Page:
The concept of periodization was developed by a Soviet Union sports scientist who recognized that periods of high-intensity training (high stress) should be followed by a period of low-intensity training (low stress) to let the body fully recover from the workouts and allow the time for the physiological adaptations to occur. Two different models of periodization exist: linear, which gradually increases the intensity over a period of time before allowing for active rest or offloading for the body to fully recovery (exercising at 70 percent of max intensity for two weeks followed by two weeks of 80 percent max intensity and two weeks of 90 percent max intensity before taking one week of rest, commonly called “offloading”); and nonlinear, which organizes workouts of varying intensity from one day to the next (high-intensity weightlifting on Monday followed by a low-intensity body-weight workout on Tuesday followed by a moderate-intensity energy system training day on Wednesday). If you want to sound like you know your movement science, then replace muscle confusion with the term periodization. This link can provide more information about how periodization could work for you.


Many programs or fitness classes refer to using plyo, which is short for plyometric. Looking at the etiology of the word, “plyo” (from pleio) is a prefix for “more,” and metric refers to length. Therefore, plyometric means “more length,” which describes the physiological effect of the involved muscles during jump training (the most common application for the lower body) or explosive movements such as medicine-ball throws (often used for upper body-plyometric training).

Plyometric training was developed by a Soviet Union sports scientist who originally referred to it as “shock training” (urdaniye metod in Russian) because of the high forces experienced by the involved tissue. Proper application of plyometric or “shock method” training is performing only a few repetitions at a time in an effort to achieve the highest level of force output possible. Any program requiring participants to perform more than five or six rapid movements (i.e., jumps or explosive lifts) in a row can significantly increase the risk of injury by placing too much force on the involved tissue and is not a true “plyometric” workout.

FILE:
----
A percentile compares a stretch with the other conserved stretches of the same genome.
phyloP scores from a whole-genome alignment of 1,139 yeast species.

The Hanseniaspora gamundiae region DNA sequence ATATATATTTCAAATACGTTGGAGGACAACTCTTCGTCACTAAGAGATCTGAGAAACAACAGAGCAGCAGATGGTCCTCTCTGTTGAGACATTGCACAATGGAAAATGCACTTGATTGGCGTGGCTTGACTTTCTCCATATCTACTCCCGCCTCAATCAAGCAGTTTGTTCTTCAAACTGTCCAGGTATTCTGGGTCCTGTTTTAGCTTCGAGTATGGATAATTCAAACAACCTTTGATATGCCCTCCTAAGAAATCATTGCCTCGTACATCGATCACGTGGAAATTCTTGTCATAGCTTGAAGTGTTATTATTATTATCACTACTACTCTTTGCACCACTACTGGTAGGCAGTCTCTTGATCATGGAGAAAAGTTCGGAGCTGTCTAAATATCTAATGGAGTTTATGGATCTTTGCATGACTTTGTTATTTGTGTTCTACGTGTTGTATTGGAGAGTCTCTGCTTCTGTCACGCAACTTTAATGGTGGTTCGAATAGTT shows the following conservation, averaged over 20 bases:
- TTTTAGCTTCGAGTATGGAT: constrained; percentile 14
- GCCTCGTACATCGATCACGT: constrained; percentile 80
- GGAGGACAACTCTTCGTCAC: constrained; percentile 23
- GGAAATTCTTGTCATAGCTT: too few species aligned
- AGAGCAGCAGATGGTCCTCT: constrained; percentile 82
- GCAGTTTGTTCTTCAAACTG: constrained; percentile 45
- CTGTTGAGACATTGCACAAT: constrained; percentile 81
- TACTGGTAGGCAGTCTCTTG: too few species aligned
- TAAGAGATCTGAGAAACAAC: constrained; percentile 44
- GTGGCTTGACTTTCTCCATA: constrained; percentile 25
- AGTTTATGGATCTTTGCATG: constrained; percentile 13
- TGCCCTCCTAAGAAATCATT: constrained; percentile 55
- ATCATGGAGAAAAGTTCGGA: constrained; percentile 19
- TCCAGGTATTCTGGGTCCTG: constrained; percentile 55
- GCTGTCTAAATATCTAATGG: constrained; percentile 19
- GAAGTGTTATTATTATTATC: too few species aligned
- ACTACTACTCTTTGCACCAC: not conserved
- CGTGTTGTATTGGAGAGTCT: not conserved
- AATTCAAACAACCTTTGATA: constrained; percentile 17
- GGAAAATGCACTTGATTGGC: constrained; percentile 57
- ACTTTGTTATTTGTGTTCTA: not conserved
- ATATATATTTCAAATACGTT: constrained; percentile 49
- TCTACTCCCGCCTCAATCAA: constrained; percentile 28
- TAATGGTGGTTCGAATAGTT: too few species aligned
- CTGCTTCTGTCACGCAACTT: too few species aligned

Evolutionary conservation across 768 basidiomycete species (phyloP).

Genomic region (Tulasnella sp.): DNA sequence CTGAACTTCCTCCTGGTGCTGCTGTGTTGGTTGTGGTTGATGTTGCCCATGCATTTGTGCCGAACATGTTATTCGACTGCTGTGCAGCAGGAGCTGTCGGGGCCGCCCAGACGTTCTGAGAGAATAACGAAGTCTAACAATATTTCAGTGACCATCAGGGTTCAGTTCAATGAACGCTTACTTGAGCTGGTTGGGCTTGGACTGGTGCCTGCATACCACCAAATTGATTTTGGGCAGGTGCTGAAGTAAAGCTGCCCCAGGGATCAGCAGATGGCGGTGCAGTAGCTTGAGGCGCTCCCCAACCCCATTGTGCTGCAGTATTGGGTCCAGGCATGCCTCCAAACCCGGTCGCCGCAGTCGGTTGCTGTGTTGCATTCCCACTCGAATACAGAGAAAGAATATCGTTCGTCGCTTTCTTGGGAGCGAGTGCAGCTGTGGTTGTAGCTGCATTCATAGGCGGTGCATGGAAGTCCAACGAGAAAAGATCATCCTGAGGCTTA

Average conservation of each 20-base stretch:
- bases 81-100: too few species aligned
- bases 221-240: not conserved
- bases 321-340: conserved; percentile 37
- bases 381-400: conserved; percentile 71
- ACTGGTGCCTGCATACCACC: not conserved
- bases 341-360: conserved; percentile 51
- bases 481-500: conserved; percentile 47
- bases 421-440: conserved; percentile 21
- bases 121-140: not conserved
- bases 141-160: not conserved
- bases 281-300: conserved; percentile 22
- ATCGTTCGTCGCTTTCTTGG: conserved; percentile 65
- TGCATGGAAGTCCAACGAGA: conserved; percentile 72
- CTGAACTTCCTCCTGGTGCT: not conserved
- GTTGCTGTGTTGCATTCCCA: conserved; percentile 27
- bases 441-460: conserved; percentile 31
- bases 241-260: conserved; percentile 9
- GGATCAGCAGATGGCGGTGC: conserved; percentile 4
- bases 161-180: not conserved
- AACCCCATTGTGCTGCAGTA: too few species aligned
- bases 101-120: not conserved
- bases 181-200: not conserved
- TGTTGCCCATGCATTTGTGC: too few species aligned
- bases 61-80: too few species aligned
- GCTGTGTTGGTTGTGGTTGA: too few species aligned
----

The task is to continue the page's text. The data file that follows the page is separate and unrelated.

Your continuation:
There are a number of workout programs and classes referencing Tabata, which is an actual person, Izumi Tabata, Ph.D., an exercise scientist from Japan. In 1995, Tabata and colleagues conducted research on ways to improve aerobic capacity using short intervals of extremely high-intensity training. Their research study involved only nine athletes who were challenged to perform two workout protocols at an extremely high intensity. The first protocol involved training at 170 percent of aerobic capacity on cycle ergometers for a work interval of 20 seconds followed by a brief recovery interval of only 10 seconds, repeated to exhaustion. The second protocol was training at 200 percent of aerobic capacity for 30 seconds followed by two minutes of recovery, repeating until exhaustion. Tabata and his colleagues found that the first protocol was extremely effective at boosting aerobic capacity. Since publishing his work in the journal Medicine & Science in Sports & Exercise in 1997, Tabata’s name has been used to refer to a protocol of high-intensity interval training featuring 20-second work intervals followed by 10 seconds of recovery intervals for eight cycles (a total of four minutes).


If you ask most people what their general fitness goals are, you will hear “tone up and get in shape.” We have come to accept the term tone to mean muscular definition or the appearance of a well-defined muscle. The term tone is actually short for tonus, which is the technical term used to describe a state of contraction in a normally functioning muscle. Using a muscle repeatedly during a strength-training workout will leave that muscle in a state of semi-contraction, creating the defined appearance we have come to expect as the result of working out.

Now you know what you’re saying when you use these 15 commonly used fitness terms to describe what you’re feeling during or after a fun, challenging workout.

Photo credit: Meghan Holmes, Unsplash